We wish to inform our Joint Venture relationships of the present situation concerning the Cantaloupe projects in the Dominican Republic.

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This brief informative letter should have been sent at least sixty days ago. We regret the delay, but it was unavoidable. Innuendo and conjecture were initiated without warrant against the organization, personnel and projects. Thus, we chose to delay communication until we developed a true picture of the situation. Therefore, at this time we've been able to completely dispel these negative forces.


The U.S. Embassy in Santo Domingo, Dominican Republic and the U.S. Department of Commerce have provided assistance to help us remedy the situation.


Transportation problems evolved into substantial insurance claims, with possible lawsuits being initiated to recover the losses sustained over the project duration. This has been the primary cause of the delay in any monetary return from the Joint Venture.


The financial aspects of the projects are being determined by the present negotiations and litigation, with reference to monetary return and time of such receipt.


Additional support documents have been sent to Mr. Drozd.


Thank you for your cooperation and patience in this vital matter of extreme importance to yourself.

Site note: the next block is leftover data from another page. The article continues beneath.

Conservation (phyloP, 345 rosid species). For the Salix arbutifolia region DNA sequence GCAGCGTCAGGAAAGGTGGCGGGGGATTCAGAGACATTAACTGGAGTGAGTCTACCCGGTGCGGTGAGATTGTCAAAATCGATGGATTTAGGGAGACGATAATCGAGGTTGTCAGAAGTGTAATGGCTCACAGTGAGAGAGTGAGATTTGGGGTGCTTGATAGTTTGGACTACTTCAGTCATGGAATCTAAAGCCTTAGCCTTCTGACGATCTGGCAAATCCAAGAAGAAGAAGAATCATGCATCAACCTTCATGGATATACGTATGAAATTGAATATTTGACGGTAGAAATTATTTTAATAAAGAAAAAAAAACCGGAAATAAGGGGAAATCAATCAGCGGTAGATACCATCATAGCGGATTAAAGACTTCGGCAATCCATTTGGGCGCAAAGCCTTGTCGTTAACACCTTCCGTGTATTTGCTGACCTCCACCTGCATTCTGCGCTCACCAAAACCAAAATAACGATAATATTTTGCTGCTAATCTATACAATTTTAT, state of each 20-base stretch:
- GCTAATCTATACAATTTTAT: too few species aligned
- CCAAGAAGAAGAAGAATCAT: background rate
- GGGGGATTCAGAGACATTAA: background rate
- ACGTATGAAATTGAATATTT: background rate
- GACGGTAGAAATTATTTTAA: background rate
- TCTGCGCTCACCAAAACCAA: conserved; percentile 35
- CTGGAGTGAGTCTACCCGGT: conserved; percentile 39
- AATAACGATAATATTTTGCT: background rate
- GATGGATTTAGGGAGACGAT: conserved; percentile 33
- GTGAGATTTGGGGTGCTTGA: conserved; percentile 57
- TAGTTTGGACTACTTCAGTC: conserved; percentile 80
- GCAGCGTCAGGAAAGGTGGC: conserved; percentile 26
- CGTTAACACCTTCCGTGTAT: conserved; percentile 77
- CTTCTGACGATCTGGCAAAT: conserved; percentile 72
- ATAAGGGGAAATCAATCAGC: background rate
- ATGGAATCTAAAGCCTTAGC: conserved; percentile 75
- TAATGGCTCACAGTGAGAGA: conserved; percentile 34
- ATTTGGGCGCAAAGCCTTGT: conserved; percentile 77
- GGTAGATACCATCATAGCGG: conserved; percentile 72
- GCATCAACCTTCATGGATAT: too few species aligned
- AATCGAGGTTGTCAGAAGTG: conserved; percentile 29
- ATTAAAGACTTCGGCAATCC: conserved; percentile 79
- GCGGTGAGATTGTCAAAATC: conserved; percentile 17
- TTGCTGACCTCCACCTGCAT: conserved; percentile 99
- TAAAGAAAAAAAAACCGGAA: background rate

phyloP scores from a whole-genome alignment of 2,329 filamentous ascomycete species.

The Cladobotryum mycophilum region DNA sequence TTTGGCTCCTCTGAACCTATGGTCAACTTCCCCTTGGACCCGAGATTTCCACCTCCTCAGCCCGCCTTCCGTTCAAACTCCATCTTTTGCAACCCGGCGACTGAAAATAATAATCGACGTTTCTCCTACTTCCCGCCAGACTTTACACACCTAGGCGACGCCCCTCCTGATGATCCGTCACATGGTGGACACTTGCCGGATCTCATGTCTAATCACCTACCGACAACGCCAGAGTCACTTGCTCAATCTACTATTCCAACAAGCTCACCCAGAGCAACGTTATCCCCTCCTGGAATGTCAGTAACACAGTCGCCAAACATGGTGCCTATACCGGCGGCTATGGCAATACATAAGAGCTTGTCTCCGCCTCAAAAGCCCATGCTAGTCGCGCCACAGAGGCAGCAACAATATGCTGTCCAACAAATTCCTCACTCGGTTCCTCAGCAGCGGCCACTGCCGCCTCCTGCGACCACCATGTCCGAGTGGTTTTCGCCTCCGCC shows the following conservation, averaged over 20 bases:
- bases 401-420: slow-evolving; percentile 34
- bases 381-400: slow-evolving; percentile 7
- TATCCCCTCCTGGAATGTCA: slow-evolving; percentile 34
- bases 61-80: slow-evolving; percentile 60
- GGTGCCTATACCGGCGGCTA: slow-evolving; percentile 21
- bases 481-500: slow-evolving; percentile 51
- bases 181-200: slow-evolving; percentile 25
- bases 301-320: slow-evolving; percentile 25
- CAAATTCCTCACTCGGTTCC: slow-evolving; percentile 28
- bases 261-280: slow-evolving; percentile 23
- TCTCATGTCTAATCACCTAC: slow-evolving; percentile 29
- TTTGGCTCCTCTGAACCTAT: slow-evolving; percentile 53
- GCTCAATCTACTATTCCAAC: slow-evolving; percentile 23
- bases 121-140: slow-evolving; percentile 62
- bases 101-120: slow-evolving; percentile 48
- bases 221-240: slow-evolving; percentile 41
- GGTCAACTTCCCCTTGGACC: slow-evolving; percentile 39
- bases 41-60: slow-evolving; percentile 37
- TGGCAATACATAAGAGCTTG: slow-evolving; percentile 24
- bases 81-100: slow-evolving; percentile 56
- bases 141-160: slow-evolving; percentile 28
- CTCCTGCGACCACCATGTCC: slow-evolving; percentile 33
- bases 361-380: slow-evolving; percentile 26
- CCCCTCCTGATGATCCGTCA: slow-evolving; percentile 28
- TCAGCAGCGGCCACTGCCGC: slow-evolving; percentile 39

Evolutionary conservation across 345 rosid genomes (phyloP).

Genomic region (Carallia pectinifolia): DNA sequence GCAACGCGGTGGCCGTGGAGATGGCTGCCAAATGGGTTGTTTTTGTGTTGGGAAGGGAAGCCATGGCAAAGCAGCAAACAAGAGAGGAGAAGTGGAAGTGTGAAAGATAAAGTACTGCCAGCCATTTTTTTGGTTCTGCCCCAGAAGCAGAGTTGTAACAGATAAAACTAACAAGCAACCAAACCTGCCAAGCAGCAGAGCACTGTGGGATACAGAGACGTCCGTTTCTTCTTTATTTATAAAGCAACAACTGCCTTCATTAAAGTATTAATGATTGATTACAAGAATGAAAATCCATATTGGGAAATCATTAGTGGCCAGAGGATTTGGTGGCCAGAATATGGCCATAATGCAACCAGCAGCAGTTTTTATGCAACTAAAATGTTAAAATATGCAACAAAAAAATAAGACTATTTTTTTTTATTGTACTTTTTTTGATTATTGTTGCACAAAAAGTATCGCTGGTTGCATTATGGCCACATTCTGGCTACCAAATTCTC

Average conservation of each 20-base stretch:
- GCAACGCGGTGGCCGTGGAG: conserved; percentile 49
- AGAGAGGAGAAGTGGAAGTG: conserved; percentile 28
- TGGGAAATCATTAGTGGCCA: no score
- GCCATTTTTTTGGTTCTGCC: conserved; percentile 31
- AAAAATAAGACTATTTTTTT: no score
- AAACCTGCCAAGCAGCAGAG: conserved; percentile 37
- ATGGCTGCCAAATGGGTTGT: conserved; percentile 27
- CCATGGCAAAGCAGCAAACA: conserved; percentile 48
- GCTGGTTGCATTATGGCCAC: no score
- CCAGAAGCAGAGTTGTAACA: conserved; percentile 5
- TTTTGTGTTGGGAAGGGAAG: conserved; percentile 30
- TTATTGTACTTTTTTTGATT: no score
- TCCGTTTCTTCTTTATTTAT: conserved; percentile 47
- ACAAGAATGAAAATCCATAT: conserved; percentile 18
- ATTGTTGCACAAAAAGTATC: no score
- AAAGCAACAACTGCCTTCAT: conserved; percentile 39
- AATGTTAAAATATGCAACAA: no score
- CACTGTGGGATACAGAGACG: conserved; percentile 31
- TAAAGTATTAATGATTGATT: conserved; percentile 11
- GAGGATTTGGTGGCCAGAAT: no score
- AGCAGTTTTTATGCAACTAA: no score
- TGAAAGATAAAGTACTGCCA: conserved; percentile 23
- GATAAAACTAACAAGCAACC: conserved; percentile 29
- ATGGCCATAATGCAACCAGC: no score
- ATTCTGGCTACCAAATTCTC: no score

Ruuska argues that these letters "did not seek to create a false sense of security." He argues further that he was "incapable of lulling Drozd at that point." Our inquiry, of course, is not whether the defendant was likely to succeed in lulling the recipients into a false sense of security, but rather whether these letters were designed so to do. Again, in examining the sufficiency of the evidence to support these convictions, we must view it in the light most favorable to the government, United States v. Lebovitz, 669 F.2d at 896-97.


These letters stated that the "primary cause of the delay in any monetary return" from the cantaloupe venture had been "transportation problems" that "evolved into substantial insurance claims, with possible lawsuits being initiated to recover the losses sustained over the project duration." The letters stated that "the financial aspects of the projects are being determined by the present negotiations and litigation, with reference to monetary return and time of such receipt," and thanked Drozd and Roth for their "cooperation and patience."